Mostly teaching, or white collar jobs in sales, information processing or accounting. That would be a good education for a science or math teacher. Sad to say, but a bachelor's degree in physics or math is not a ticket to a lot of lucrative career in industry these days. I am a physicist myself, but managed to do OK mainly by virtue of a double major in engineering, and by attending graduate school. You might want to consider a master's degree, especially a multidisciplinary one with laser/optics, engineering and/or biology emphasis.
I agree with DrWLS. There are not many jobs available for a bachelor degree in physics, or math.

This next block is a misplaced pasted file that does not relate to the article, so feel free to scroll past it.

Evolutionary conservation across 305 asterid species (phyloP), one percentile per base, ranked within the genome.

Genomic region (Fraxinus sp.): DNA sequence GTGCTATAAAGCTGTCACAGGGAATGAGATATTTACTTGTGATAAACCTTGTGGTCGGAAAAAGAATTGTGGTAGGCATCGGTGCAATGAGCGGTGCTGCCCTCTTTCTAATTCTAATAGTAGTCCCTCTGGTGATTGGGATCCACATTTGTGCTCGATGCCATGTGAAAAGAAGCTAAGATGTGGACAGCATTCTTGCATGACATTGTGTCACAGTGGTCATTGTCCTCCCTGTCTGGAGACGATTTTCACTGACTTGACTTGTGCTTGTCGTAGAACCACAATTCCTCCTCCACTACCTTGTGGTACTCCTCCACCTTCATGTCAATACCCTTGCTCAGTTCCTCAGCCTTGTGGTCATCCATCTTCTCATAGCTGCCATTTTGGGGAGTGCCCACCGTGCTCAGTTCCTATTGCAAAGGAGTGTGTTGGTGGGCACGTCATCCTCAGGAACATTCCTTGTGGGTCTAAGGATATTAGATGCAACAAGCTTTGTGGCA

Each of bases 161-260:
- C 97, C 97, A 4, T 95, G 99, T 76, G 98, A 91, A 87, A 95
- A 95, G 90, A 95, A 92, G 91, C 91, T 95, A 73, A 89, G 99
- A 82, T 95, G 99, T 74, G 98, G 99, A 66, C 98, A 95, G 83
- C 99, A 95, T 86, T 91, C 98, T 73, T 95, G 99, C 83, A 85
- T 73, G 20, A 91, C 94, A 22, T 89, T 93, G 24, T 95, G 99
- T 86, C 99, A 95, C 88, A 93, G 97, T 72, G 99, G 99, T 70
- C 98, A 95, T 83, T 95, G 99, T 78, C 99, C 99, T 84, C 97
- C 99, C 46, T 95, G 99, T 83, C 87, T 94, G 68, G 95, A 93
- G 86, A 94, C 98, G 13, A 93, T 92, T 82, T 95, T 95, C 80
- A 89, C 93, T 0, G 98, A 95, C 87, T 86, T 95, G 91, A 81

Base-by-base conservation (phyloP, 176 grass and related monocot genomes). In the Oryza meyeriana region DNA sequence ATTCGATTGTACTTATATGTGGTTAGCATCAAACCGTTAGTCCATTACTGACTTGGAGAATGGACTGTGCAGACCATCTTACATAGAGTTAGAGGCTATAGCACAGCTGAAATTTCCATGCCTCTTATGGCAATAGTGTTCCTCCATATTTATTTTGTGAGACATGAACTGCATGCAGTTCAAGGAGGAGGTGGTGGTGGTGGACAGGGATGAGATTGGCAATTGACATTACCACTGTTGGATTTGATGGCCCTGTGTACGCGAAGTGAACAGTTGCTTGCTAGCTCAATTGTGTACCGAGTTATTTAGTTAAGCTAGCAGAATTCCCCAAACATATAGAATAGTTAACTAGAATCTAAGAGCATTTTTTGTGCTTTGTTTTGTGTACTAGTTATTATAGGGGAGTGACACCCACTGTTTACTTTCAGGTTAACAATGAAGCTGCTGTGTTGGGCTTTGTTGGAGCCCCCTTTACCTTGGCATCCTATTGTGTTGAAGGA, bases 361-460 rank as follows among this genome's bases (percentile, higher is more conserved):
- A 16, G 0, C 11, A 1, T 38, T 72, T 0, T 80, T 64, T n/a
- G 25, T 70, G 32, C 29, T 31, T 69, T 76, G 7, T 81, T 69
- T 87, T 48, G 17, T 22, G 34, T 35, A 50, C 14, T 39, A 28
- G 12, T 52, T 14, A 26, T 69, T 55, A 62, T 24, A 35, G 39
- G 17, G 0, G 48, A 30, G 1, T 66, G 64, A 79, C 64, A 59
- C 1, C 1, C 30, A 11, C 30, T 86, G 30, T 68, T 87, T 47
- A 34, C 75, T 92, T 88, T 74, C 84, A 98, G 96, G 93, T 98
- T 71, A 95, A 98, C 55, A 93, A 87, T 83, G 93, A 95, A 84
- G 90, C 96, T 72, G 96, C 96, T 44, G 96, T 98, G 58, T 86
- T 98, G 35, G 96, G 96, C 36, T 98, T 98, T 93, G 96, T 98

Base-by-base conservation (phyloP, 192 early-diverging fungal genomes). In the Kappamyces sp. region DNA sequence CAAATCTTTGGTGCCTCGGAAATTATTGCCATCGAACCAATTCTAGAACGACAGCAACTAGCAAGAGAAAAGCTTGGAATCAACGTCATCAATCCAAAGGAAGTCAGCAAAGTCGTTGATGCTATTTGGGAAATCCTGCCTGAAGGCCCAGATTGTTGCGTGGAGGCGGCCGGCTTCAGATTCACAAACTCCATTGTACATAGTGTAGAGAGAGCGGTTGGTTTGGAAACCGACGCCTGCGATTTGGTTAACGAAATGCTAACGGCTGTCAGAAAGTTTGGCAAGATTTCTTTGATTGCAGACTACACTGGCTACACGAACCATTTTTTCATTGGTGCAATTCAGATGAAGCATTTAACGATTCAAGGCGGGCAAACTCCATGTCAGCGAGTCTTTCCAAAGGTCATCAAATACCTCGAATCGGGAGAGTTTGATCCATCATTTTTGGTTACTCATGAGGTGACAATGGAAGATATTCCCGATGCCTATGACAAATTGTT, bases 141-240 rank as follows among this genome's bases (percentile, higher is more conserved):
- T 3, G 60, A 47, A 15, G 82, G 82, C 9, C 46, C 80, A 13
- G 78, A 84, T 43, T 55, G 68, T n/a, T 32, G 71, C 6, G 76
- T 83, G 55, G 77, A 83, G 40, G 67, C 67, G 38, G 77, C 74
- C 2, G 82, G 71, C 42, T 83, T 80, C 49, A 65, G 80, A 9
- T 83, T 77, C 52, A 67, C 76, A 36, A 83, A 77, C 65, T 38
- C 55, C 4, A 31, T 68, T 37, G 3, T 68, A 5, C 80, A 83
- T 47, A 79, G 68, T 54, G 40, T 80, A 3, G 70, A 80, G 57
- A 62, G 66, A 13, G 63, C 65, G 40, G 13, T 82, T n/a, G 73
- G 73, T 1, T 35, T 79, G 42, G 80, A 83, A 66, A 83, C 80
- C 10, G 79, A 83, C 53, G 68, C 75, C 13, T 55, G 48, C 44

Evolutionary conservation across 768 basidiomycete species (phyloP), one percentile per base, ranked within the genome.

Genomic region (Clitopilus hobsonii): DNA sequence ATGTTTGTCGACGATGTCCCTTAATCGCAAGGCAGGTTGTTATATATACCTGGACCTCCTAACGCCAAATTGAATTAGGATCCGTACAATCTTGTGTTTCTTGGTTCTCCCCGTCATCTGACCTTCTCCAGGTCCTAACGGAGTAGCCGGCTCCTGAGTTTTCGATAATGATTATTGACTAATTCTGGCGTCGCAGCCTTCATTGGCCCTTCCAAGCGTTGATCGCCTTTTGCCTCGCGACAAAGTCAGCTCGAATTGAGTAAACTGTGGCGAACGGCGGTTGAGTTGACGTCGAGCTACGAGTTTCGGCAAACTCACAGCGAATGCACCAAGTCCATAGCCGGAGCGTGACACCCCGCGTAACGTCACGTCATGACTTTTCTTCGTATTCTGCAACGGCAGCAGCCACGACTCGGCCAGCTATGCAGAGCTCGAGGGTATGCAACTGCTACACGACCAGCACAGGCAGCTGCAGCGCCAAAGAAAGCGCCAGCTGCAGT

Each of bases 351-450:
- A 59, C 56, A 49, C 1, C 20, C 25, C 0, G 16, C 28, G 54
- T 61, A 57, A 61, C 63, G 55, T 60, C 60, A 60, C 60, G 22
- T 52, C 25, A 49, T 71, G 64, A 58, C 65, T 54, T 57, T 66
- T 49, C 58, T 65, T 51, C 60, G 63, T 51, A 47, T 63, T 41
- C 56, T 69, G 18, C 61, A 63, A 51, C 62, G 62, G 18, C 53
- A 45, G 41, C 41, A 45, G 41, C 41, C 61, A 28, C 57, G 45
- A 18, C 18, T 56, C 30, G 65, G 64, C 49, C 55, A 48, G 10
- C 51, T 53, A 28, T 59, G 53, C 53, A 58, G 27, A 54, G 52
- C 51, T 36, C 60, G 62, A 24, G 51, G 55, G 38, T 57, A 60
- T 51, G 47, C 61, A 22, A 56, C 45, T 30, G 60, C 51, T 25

A friend of mine with a B.S in physics from a very good school ended up in civil service, as the elected County Assessor in a small county and than as assistant assessor in a large county. He disliked the politics of that field, and ended up becoming a skilled boatbuilder and carpenter. My son had a B.S in math which got him no skilled jobs at all, until he passed certification as an actuary by taking correspondence courses for several years. Then a whole range of jobs and entrepreneurial opportunites opened up to him. The pages of Physics Today often have articles by and letters from scientists who chose that field, or who advise using the training of that difficult field to branch out into other areas, such as investments, forensics, health care etc.